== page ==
There's a thousand years old proverb that goes, "Silence is golden", but when it comes to maintaining good communication in relationships-even non-romantic ones-is that really the case?
There are times in relationships when being silent is acceptable and even needed, for example, when a heated argument had taken place and one party spent some timeout to cool off or gather their thoughts. But when silence, or rather the refusal to engage in a conversation, is used as a controlling tactic to exert power in a relationship, it becomes what we know as the silent treatment-which is toxic and unhealthy. How come?
According to Very Well Mind, silent treatment is a manipulation tactic that can leave important issues in a relationship unresolved. It has the potential to leave the partner on the receiving end feeling confused, frustrated, hurt-even worthless, unloved, and unimportant. Research has shown that both women and men use silent treatment in relationships, despite the fact that it actually prevents people from resolving their conflicts in a helpful and healthy way.
Here are a few reasons why people turn to silent treatment:
Avoidance: In a lot of cases, people prefer to stay silent in a conversation because they don't know what to say or they want to avoid conflict. It could also be used as a tool to avoid taking responsibility or to admit their wrongdoing.
Communication: Sometimes silent treatment is used when a person doesn't know how to express their feelings, but wants their partner to know that they are upset.
Punishment: A person may resort to silence as a way to punish the person at the other end, or to exert control or power over them-raise the red flag, this is a form of emotional abuse. When this happens, people who use the silent treatment will see silent treatment as a way to put you in place, a tool utilized for you to give in to demands or to make you apologize just so that they will talk to you, and if not stopped, will eventually use it as the primary means of dealing with conflict.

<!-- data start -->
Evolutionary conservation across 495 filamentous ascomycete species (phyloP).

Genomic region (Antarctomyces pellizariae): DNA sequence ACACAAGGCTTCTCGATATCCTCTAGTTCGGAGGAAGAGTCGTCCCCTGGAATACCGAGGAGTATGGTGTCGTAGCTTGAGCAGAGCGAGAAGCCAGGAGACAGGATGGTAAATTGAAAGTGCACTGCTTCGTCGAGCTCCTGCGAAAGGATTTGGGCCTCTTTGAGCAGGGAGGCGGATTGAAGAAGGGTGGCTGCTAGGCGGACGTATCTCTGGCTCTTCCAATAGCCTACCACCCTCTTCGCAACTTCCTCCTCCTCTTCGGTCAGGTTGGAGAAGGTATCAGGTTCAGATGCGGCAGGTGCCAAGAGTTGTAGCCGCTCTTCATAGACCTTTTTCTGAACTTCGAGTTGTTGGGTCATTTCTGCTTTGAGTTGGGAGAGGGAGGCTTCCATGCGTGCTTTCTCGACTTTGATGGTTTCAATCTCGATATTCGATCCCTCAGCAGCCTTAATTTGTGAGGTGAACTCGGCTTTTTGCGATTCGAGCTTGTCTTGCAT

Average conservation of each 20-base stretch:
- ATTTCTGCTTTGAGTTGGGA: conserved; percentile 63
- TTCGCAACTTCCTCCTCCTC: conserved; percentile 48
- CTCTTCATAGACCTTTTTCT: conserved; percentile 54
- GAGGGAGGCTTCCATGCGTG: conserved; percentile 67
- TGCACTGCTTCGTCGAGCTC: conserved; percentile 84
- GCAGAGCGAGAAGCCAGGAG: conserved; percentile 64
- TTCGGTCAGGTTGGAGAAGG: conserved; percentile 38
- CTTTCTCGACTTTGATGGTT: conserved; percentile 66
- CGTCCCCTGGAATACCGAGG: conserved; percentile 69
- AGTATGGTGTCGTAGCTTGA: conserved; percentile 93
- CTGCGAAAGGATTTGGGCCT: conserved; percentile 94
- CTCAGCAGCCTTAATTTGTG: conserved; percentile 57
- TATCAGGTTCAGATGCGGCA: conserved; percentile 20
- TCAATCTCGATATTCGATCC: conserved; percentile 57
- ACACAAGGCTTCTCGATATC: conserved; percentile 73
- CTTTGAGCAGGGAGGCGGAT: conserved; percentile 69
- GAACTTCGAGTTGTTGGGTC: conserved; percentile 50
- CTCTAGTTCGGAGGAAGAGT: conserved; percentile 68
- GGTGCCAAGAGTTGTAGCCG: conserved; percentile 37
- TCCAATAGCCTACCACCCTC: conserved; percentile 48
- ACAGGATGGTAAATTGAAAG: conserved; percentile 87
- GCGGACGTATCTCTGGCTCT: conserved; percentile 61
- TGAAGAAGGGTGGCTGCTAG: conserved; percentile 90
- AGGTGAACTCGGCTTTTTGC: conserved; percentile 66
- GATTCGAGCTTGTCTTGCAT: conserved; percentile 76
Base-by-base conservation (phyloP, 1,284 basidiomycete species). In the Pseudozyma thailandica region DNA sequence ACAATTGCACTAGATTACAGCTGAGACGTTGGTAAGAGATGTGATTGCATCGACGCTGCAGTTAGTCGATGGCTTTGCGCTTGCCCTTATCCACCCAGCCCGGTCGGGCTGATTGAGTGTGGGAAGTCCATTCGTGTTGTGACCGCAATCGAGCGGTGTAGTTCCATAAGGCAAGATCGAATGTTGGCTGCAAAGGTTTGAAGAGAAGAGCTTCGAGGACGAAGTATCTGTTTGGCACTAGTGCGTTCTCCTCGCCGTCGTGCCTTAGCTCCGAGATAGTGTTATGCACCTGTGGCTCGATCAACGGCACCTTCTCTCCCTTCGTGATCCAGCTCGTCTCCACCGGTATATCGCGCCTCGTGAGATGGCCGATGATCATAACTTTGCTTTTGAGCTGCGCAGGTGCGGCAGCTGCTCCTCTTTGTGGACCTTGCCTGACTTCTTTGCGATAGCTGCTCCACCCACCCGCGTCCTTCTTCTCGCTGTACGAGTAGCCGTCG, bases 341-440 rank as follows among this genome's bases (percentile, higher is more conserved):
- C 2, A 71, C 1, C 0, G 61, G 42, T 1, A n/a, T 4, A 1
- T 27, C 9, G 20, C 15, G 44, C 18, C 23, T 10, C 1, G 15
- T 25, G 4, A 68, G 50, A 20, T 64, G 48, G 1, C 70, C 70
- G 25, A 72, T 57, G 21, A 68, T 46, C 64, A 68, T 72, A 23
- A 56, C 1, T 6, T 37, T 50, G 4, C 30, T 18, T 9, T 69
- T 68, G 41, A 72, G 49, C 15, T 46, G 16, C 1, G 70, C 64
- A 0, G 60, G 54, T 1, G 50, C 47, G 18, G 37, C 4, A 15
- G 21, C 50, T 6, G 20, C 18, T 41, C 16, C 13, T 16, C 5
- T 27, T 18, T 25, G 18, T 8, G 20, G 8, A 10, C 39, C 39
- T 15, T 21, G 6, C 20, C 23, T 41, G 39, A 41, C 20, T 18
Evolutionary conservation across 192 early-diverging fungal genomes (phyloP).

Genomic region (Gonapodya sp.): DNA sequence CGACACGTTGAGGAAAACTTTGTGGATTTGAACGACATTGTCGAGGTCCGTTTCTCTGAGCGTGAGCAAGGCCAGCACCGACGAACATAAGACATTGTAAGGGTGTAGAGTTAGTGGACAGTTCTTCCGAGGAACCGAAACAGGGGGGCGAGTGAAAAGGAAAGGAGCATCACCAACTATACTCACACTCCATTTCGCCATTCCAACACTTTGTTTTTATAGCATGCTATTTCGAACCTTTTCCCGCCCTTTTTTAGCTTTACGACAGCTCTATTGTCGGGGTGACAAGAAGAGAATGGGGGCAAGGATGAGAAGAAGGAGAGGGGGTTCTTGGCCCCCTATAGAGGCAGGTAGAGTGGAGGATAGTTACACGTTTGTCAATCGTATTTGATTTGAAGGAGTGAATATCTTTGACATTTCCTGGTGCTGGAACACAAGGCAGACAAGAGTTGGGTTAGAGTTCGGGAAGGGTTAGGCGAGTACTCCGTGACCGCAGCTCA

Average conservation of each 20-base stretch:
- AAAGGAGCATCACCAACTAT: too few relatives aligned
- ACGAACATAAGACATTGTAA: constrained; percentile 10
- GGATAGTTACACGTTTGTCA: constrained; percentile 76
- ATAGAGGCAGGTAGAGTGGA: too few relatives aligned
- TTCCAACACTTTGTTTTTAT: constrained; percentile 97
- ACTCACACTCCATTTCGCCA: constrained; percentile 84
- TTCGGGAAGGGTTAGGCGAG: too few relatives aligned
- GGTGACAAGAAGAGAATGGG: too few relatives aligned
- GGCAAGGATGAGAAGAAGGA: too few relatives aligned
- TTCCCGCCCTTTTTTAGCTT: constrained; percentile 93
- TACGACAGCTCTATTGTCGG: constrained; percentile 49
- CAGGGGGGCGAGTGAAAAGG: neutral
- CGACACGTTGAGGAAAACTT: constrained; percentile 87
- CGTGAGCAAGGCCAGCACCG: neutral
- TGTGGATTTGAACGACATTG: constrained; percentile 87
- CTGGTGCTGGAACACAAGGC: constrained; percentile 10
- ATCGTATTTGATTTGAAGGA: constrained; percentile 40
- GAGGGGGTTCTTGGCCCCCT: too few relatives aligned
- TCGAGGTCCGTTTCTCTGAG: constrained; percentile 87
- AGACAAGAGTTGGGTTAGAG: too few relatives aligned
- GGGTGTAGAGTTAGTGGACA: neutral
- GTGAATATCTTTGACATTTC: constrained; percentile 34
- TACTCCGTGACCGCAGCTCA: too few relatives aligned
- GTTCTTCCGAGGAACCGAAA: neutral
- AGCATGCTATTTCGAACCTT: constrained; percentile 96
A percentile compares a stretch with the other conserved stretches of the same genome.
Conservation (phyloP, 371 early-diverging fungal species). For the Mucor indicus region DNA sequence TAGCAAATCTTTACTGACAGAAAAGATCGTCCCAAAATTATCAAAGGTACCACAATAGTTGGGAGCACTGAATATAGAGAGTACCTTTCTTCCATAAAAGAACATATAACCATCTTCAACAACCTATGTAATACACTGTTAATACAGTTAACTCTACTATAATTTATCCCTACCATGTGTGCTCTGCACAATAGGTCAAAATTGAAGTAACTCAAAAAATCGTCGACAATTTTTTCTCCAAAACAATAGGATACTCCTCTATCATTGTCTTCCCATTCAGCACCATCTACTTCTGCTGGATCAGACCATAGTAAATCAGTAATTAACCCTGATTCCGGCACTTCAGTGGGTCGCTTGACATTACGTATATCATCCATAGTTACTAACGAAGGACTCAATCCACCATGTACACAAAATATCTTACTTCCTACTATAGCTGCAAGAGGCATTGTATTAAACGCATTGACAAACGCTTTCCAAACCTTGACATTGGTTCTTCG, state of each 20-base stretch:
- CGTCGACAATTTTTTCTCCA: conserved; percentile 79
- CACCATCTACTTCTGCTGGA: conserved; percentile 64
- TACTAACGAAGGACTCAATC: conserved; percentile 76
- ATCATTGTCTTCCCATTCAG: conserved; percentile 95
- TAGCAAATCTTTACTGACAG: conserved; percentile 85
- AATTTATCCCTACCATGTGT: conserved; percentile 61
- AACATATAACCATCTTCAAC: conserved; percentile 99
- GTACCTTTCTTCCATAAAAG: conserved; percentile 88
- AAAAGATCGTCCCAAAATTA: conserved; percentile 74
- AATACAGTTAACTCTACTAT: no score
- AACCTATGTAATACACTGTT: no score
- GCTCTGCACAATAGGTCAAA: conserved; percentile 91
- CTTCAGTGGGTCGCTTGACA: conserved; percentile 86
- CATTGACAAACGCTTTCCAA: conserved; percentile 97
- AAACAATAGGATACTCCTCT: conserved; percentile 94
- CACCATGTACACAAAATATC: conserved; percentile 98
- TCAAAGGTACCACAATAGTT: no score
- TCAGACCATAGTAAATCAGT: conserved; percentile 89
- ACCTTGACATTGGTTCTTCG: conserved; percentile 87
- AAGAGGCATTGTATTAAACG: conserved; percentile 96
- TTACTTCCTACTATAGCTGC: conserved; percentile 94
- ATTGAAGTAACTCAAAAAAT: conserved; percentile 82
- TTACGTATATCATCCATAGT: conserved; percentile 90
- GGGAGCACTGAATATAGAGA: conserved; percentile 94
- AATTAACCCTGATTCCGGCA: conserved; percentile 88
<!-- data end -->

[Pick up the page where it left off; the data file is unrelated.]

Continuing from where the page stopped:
When the person using the silent treatment takes away the ability to communicate effectively with one another, their partner often will go to great lengths to restore their communication. This allows the silent partner to feel powerful, dominant, and in control. On the other hand, the person on the receiving end feels confused and even afraid of losing the relationship. This is where it gets toxic.
How to respond to silent treatment?
If you were in a situation where someone is giving you the silent treatment, it can be a bit discouraging and unnerving. If the silent treatment doesn't appear to be a part of a larger pattern of abuse, you can first try to name the situation. For instance, you can tell them, "I notice that you are not responding to me." This will make your partner know that you acknowledge what they're doing.
When communicating, use more of "I" statements rather than starting the sentence with "you." This type of statement focuses on the feeling of the speaker and will come off less threatening. Starting a sentence with "you" almost immediately puts people on the defensive front. For example, you can say, "I'm feeling sad and frustrated that you aren't speaking to me and I would like to find a way to resolve this issue."
You've acknowledged the silent treatment and you've been honest about what you feel and your intention or willingness in fixing the problem. Next up, try asking the other person to share their feelings. This way, you're letting them know that their feelings are valid and important. As it paves the way for an open conversation, try to listen empathically and avoid becoming defensive.
Once the coast is clear and the core problem has been shed by the light, you may apologize if you have said or done something that has hurt their feelings. Keep one thing in mind; you shouldn't apologize or blame yourself for another person's use of the silent treatment since silence is how they choose to respond.
Sometimes staying silent can be a positive thing if it was meant to keep people from saying things they might regret later. Other times, silence can be an unhealthy reaction to something upsetting, but as time goes by, the silence will subside and eventually partners are able to clear a path for a resolution.